·   24% increase in the expected value of the innovation pipeline, with a greater emphasis on line extensions and projects to create new generations of existing ingredients (which generally deliver a faster payback).

·    Acquisition of a 15% shareholding in Sweet Green Fields, a leading stevia player.

·    Through our partnership with Codexis, developing a proprietary route to producing Reb M, a consumer preferred stevia sweetener, and accelerating the launch by 12 months of our Reb M product, TASTEVA® M Stevia Sweetener.

·   Through increased open innovation efforts, developing contacts with over 170 start-ups and research institutions, signing five agreements in areas such as sweetener testing and new sources of fibre.

 

Simplify our business

This priority is about making the company simpler and easier to work in, streamlining the organisation, simplifying processes, and creating a culture of continuous improvement. As part of this, we are targeting US$100m of productivity benefits over a four-year period, and are on track to deliver this target. Progress in the year included:

·     Implementing zero-based budgeting across the business.

·     Simplifying the organisation to improve customer focus.

·   Employing new tools and systems to drive efficiencies and reduce bureaucracy (e.g. new automated North American Transport System).

·     Making capital investments to reduce costs and drive efficiencies (e.g. new gas boilers and dryers).

 

Purpose-driven organisation

 

Tate & Lyle's purpose is Improving Lives for Generations. Our people passionately believe that, through our purpose, we can successfully grow our business and have a positive impact on society.  Working in partnership with our customers, we use our ingredients and expertise to help people make healthier and tastier choices when they eat and drink, and lead a more balanced lifestyle. Our purpose is a powerful motivator for our employees and also resonates with our customers. Our determination to make tasty food healthier and healthy food tastier gives our business real energy and momentum.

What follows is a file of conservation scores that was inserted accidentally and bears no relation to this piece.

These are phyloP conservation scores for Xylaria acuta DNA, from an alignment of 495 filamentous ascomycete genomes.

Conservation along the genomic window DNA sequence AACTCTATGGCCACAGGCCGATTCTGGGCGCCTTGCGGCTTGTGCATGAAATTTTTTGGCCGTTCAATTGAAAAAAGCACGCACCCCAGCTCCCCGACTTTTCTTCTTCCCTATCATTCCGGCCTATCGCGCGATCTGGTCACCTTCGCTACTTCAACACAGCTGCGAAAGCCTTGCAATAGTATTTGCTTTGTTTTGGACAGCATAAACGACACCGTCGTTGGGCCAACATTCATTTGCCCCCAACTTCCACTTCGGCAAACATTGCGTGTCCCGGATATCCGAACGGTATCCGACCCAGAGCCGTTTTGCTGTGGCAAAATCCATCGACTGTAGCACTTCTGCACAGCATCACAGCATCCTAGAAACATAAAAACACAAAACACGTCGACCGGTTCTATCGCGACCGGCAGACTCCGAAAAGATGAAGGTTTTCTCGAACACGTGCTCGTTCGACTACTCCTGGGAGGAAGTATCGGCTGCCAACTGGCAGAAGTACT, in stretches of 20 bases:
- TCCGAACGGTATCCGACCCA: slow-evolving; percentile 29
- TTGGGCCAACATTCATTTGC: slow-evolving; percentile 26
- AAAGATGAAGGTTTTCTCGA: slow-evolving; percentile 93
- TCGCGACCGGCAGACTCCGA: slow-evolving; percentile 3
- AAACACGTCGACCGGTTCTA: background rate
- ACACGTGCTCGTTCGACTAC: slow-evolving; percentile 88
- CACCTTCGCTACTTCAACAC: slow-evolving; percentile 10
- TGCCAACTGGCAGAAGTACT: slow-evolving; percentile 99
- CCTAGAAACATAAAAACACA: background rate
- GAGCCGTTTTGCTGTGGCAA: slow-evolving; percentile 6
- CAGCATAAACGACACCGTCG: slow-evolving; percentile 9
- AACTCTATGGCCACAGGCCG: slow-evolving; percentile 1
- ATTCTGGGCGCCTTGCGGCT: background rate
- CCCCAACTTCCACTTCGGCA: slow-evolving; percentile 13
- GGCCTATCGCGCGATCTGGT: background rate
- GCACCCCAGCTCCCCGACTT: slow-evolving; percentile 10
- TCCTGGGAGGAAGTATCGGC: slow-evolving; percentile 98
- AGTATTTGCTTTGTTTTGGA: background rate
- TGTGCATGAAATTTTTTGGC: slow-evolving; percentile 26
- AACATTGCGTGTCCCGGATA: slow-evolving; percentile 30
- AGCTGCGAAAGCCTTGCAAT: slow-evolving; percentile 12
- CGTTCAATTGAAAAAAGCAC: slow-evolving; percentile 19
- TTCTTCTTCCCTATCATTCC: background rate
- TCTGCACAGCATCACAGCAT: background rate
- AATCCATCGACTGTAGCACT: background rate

Sustainable business

 

A key part of how we live our purpose is acting as a responsible and sustainable business. In November, we announced a new partnership with Land 'O Lakes SUSTAIN, a leading conservation solutions provider, to advance conservation practices on Midwest farms, including the sourcing of sustainable corn. Then, in February, we entered into a partnership with an independent, international science-based NGO, Earthwatch, to undertake a research project on the sustainability of our stevia supply chain in China.

 

The safety of our people is foundational to our business. This year marked the first of our new multi-year environment, health and safety (EHS) programme - called the 'Journey to EHS Excellence'. While still in its early stages, this programme is having a very positive impact on our EHS culture and we expect to see progress in our safety performance over time as the programme is embedded across the organisation.

 

Summary

 

This was a year of progress, with good operational and commercial execution and strong cost control helping to deliver solid financial performance in the face of challenging market conditions. With a clear strategy and priorities, strong leadership team, the expertise and commitment of our people, the power of our purpose, and a portfolio of products aligned to growing global trends of healthier and tastier food and drink, Tate & Lyle remains well-positioned to deliver growth over the long-term.

 

 

Cautionary statement